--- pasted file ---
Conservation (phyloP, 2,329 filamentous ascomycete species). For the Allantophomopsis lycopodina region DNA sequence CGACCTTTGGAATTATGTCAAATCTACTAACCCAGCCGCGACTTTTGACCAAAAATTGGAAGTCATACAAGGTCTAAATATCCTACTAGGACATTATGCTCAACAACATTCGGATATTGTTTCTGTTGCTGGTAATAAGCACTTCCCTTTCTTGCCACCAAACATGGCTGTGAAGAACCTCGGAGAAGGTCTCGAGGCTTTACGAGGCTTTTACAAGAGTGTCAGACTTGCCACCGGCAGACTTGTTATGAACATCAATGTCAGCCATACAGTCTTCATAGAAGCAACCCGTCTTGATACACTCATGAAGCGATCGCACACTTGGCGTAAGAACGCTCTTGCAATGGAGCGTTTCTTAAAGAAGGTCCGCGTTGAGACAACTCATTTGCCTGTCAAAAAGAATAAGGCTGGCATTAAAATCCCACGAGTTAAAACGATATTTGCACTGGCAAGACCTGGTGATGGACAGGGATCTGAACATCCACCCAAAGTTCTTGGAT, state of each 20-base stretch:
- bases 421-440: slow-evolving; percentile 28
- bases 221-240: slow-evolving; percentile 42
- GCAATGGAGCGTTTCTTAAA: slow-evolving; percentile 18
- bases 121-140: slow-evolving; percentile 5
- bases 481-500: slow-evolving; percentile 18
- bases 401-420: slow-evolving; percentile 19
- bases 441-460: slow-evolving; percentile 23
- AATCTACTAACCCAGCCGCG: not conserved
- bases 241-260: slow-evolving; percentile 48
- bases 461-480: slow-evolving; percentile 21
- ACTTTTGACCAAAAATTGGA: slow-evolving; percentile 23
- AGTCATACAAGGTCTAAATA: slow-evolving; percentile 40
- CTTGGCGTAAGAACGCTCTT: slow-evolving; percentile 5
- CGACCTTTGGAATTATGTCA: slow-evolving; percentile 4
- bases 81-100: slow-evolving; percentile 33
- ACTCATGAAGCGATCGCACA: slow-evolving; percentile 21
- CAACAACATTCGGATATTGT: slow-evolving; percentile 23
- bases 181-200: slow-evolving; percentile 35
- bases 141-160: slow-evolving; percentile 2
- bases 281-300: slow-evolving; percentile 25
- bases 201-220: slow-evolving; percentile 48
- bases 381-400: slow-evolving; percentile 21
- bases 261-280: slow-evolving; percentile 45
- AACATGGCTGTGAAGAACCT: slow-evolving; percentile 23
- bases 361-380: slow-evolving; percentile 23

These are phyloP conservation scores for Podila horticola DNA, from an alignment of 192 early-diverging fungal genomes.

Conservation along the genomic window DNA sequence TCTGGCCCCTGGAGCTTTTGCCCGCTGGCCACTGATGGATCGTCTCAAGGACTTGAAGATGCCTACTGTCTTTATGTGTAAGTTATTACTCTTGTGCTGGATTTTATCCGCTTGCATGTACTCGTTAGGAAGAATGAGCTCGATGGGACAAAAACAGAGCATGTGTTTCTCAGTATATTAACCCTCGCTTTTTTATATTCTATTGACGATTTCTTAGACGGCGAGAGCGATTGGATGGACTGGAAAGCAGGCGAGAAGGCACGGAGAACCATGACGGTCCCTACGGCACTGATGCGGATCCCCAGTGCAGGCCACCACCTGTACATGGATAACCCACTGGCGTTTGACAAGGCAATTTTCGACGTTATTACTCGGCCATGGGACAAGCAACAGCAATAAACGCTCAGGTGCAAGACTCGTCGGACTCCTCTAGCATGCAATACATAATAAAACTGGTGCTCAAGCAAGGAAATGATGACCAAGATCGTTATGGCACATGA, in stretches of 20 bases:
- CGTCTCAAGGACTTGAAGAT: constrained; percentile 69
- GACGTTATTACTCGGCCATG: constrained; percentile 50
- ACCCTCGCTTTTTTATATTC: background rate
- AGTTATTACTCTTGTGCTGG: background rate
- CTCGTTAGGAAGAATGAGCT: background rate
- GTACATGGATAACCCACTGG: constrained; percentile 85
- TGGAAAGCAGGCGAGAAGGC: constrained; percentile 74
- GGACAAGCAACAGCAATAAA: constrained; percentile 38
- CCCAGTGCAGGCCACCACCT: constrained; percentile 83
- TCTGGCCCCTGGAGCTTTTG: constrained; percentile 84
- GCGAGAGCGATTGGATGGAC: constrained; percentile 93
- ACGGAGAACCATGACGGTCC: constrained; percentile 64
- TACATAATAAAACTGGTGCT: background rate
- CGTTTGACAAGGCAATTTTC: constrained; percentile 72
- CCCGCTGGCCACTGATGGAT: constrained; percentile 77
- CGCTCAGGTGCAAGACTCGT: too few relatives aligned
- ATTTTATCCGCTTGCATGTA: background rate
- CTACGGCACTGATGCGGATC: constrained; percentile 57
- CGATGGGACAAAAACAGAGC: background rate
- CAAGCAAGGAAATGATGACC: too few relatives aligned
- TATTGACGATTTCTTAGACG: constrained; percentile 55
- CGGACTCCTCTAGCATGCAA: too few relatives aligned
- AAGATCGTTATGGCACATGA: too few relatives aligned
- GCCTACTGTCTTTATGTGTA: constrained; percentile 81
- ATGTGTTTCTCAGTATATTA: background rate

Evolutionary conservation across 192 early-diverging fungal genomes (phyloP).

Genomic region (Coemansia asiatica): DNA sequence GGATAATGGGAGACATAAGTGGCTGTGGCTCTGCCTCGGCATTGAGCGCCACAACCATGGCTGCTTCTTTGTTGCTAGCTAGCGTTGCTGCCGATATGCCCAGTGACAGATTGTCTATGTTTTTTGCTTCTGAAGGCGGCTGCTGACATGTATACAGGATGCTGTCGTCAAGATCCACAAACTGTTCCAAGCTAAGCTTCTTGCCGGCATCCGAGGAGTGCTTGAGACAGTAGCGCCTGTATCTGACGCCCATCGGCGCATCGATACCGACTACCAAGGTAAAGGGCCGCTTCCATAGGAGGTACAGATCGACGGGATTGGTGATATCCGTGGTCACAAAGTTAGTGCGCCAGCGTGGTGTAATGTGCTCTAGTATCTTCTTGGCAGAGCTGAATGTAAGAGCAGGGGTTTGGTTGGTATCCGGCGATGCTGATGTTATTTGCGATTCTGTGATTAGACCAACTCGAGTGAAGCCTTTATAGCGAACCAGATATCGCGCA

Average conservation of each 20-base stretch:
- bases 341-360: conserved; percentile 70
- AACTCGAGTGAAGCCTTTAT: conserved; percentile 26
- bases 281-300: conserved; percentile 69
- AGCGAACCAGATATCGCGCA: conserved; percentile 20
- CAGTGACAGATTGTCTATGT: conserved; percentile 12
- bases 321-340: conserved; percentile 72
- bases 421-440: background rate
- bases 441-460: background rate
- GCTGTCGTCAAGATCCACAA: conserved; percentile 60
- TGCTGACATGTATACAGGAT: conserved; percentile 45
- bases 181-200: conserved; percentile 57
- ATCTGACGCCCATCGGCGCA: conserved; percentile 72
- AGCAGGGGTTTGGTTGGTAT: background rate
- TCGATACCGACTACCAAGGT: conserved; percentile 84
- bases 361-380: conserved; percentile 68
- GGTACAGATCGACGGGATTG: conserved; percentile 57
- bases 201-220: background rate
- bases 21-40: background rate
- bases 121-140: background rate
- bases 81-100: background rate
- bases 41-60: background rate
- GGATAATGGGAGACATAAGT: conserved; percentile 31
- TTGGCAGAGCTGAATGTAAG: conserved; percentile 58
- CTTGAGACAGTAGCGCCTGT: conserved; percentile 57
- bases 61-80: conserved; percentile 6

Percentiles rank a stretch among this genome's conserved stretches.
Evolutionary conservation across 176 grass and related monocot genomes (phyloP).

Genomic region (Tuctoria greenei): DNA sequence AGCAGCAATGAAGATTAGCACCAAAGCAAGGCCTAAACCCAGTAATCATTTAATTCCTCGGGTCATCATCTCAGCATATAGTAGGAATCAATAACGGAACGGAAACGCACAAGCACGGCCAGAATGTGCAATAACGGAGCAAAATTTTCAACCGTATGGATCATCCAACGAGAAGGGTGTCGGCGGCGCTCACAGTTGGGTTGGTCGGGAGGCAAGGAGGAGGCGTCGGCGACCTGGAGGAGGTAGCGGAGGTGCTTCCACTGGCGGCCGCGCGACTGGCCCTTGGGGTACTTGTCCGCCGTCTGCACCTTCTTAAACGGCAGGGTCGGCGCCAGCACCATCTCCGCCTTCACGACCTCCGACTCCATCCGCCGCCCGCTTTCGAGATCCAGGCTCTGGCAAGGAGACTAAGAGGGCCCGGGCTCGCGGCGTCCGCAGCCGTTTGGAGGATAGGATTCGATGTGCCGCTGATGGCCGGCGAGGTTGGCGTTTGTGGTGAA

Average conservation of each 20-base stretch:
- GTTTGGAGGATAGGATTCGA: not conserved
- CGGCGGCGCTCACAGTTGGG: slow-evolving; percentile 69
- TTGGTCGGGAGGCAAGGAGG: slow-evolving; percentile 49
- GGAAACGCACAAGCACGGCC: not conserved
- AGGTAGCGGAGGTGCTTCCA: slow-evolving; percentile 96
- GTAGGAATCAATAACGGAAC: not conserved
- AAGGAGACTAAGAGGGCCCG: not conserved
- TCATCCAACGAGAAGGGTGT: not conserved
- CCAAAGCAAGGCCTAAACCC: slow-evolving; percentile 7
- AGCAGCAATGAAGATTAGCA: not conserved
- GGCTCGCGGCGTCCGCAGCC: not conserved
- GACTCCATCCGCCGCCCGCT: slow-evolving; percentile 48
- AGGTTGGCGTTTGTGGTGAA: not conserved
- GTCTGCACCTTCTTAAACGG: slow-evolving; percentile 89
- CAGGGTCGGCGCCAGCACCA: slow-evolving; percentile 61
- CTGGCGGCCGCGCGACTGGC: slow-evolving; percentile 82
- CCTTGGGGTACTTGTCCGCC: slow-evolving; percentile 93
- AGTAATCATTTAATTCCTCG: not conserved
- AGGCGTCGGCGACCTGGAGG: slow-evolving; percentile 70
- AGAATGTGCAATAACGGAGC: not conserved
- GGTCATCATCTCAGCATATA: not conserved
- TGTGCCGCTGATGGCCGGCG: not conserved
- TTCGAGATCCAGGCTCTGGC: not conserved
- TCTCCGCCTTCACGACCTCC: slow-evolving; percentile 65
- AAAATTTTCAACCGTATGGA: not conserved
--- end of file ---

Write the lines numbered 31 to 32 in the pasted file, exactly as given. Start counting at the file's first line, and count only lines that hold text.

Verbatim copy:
- ACCCTCGCTTTTTTATATTC: background rate
- AGTTATTACTCTTGTGCTGG: background rate